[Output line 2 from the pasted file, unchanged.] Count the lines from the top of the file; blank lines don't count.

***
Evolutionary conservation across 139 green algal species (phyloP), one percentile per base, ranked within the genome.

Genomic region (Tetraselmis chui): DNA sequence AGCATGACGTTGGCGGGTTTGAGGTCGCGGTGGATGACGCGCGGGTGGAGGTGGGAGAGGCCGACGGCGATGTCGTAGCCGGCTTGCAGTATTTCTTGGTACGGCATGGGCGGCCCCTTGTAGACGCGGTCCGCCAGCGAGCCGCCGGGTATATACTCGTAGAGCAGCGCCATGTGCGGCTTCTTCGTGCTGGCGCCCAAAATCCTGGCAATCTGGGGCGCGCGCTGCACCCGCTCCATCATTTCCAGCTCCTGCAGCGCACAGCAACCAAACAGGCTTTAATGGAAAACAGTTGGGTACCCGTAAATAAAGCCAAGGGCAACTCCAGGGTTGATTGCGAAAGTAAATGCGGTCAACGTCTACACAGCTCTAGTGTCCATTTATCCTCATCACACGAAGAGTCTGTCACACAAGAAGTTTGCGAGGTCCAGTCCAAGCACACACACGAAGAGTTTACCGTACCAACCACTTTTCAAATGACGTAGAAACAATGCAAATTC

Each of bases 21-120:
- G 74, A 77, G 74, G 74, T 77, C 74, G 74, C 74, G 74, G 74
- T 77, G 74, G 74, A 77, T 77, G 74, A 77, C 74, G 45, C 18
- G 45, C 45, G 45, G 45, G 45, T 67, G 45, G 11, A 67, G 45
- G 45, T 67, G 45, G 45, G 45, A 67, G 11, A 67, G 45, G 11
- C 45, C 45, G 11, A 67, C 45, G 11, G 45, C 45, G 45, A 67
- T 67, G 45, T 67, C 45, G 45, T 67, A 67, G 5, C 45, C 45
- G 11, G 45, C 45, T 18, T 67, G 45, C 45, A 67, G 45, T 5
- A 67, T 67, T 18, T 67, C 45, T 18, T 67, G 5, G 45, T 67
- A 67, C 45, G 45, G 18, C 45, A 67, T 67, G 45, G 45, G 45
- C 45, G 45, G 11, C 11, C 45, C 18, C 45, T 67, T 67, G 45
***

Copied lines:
Genomic region (Tetraselmis chui): DNA sequence AGCATGACGTTGGCGGGTTTGAGGTCGCGGTGGATGACGCGCGGGTGGAGGTGGGAGAGGCCGACGGCGATGTCGTAGCCGGCTTGCAGTATTTCTTGGTACGGCATGGGCGGCCCCTTGTAGACGCGGTCCGCCAGCGAGCCGCCGGGTATATACTCGTAGAGCAGCGCCATGTGCGGCTTCTTCGTGCTGGCGCCCAAAATCCTGGCAATCTGGGGCGCGCGCTGCACCCGCTCCATCATTTCCAGCTCCTGCAGCGCACAGCAACCAAACAGGCTTTAATGGAAAACAGTTGGGTACCCGTAAATAAAGCCAAGGGCAACTCCAGGGTTGATTGCGAAAGTAAATGCGGTCAACGTCTACACAGCTCTAGTGTCCATTTATCCTCATCACACGAAGAGTCTGTCACACAAGAAGTTTGCGAGGTCCAGTCCAAGCACACACACGAAGAGTTTACCGTACCAACCACTTTTCAAATGACGTAGAAACAATGCAAATTC